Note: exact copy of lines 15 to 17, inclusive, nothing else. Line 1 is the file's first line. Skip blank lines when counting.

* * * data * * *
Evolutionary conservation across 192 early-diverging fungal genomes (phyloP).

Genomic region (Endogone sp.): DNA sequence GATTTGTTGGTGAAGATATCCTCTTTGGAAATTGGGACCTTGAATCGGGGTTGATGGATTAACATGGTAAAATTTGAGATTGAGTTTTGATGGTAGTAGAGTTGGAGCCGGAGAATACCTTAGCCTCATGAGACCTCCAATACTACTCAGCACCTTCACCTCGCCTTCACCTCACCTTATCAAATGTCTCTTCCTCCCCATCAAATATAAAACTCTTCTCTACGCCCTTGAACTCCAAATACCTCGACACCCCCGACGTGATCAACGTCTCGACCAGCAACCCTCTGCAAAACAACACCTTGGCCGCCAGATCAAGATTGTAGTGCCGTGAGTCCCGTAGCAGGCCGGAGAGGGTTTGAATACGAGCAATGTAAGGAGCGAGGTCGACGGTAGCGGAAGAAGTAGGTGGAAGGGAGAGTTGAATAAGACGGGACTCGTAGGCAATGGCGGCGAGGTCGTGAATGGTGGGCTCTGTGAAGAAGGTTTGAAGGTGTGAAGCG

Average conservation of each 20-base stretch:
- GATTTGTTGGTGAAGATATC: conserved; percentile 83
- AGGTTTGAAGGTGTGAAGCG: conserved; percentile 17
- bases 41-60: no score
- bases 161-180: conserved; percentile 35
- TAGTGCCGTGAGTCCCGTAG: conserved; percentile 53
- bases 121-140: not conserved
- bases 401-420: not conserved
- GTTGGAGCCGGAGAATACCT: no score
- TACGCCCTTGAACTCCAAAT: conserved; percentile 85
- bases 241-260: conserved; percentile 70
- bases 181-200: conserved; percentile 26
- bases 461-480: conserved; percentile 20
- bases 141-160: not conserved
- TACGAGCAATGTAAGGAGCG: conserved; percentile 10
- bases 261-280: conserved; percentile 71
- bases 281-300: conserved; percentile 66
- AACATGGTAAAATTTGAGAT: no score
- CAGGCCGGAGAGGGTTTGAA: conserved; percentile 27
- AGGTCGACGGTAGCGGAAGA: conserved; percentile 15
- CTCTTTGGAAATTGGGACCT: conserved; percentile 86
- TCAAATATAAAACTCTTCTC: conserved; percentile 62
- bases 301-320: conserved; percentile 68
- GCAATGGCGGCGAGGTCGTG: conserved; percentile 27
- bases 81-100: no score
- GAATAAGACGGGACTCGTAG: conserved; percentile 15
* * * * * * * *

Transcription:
- bases 461-480: conserved; percentile 20
- bases 141-160: not conserved
- TACGAGCAATGTAAGGAGCG: conserved; percentile 10